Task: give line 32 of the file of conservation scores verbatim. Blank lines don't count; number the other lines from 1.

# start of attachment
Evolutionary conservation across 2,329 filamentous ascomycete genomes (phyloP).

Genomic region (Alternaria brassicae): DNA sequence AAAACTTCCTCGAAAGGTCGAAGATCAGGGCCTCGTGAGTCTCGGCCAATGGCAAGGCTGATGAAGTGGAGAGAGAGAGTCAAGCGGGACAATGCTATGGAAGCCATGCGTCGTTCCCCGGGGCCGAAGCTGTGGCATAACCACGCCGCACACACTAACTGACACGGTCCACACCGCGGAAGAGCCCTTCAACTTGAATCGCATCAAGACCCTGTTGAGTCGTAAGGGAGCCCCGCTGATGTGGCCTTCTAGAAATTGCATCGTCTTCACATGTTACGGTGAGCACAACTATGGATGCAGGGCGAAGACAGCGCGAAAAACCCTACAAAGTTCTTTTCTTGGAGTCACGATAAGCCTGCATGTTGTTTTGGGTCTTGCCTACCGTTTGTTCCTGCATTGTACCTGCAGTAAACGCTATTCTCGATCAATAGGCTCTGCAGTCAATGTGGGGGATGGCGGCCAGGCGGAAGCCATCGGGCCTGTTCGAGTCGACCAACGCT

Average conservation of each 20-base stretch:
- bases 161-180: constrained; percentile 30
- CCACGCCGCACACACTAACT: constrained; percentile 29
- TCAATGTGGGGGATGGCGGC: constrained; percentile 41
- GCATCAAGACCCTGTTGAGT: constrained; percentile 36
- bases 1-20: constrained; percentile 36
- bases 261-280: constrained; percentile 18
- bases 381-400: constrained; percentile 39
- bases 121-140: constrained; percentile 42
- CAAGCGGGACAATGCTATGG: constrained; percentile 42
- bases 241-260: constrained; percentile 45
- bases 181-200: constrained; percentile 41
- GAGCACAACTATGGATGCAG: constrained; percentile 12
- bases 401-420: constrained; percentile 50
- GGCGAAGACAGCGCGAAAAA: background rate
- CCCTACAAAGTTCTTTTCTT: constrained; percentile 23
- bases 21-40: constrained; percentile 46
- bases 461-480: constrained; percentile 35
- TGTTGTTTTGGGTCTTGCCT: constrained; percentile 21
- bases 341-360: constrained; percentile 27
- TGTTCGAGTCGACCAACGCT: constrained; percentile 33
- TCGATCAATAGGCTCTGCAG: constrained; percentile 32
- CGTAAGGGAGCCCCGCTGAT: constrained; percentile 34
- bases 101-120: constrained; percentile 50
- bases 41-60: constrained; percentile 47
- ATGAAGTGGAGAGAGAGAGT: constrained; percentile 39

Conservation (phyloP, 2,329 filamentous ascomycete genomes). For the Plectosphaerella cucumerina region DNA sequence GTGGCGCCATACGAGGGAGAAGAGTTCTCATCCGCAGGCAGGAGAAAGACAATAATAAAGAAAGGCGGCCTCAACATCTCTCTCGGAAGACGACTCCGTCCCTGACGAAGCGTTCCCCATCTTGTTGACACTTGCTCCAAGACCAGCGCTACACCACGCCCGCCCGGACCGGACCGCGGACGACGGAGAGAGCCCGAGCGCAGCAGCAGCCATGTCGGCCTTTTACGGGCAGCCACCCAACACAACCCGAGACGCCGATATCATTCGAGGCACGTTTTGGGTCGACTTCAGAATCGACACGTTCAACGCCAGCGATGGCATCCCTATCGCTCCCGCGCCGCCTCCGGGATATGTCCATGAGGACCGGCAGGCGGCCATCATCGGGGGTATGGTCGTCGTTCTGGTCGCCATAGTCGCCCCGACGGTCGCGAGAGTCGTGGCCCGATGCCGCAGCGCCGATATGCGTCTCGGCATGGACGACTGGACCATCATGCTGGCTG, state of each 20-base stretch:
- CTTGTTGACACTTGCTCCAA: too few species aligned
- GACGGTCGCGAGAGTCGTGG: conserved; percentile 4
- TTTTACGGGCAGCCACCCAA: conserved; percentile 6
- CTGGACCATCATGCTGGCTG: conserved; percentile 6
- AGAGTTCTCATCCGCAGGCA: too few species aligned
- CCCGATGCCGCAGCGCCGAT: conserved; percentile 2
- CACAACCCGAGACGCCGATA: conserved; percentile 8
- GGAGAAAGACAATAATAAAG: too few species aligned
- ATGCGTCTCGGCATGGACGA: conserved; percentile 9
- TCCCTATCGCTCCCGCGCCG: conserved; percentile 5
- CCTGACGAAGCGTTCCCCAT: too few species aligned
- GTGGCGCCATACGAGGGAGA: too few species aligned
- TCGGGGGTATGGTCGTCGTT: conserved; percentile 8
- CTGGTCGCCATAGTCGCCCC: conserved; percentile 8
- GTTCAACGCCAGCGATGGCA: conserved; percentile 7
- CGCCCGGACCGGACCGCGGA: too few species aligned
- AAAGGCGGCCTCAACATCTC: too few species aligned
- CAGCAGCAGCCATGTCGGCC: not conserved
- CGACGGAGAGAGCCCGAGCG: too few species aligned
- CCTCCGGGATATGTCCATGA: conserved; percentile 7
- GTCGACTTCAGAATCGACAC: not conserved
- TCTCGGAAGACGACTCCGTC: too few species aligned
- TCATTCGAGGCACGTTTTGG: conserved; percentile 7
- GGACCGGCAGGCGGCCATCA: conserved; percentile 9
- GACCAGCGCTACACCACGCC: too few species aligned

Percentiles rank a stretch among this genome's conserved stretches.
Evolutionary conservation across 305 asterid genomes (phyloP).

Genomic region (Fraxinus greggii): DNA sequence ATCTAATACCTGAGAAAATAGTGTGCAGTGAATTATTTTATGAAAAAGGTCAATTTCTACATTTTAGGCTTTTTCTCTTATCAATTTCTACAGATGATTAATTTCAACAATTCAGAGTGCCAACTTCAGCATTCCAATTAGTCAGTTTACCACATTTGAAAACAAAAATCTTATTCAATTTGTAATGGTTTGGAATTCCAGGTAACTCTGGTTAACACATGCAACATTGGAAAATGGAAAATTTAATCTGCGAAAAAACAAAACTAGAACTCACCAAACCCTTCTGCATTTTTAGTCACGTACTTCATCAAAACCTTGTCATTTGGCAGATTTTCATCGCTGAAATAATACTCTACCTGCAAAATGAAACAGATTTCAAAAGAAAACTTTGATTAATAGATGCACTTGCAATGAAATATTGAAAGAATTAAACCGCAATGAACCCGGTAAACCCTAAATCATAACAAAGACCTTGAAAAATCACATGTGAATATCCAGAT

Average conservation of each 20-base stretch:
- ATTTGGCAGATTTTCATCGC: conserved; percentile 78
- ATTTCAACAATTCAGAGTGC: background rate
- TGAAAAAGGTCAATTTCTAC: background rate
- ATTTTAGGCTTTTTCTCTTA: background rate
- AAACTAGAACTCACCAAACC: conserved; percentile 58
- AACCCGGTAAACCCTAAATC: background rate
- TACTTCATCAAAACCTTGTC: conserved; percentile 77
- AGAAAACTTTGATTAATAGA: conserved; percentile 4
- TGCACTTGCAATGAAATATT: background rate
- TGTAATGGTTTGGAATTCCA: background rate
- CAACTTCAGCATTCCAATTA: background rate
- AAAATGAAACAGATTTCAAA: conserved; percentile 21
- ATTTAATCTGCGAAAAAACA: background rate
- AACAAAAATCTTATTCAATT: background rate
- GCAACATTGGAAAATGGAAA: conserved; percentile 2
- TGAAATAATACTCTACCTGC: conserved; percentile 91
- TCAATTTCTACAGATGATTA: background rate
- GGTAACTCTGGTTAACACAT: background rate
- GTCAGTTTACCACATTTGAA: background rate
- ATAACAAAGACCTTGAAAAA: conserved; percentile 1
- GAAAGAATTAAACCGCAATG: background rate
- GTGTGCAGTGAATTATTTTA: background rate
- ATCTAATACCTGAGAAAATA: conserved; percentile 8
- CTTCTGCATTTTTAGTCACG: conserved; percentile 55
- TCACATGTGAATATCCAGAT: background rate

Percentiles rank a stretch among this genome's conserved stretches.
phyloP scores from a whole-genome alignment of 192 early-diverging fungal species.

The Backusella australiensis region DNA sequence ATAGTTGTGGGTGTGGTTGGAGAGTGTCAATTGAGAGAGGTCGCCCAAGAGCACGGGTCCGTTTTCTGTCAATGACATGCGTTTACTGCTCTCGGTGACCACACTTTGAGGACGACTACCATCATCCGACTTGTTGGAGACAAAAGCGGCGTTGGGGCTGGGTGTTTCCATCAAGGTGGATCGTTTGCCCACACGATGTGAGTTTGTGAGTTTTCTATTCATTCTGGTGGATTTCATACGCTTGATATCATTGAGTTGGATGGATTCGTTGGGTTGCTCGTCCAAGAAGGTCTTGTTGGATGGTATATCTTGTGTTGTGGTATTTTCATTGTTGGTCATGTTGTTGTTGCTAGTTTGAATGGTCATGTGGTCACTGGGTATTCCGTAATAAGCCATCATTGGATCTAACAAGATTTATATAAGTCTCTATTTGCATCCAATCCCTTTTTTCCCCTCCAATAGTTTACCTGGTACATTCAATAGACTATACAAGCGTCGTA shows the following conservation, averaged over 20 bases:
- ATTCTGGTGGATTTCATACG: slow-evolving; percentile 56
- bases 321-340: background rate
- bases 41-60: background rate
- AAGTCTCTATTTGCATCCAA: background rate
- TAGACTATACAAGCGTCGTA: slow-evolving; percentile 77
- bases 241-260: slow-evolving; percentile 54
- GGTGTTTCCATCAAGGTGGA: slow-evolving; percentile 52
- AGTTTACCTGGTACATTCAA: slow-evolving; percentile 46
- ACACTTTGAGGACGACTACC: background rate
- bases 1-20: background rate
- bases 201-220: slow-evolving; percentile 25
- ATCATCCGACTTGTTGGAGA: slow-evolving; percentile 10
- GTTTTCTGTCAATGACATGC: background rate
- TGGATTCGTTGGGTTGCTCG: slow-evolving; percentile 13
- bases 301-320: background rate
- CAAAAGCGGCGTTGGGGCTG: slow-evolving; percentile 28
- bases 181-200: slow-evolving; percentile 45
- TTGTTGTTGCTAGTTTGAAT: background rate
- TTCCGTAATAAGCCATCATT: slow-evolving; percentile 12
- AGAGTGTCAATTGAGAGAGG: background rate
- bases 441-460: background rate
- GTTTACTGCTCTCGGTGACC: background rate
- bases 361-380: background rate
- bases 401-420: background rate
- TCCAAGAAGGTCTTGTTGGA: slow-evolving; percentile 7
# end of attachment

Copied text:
- TTTTACGGGCAGCCACCCAA: conserved; percentile 6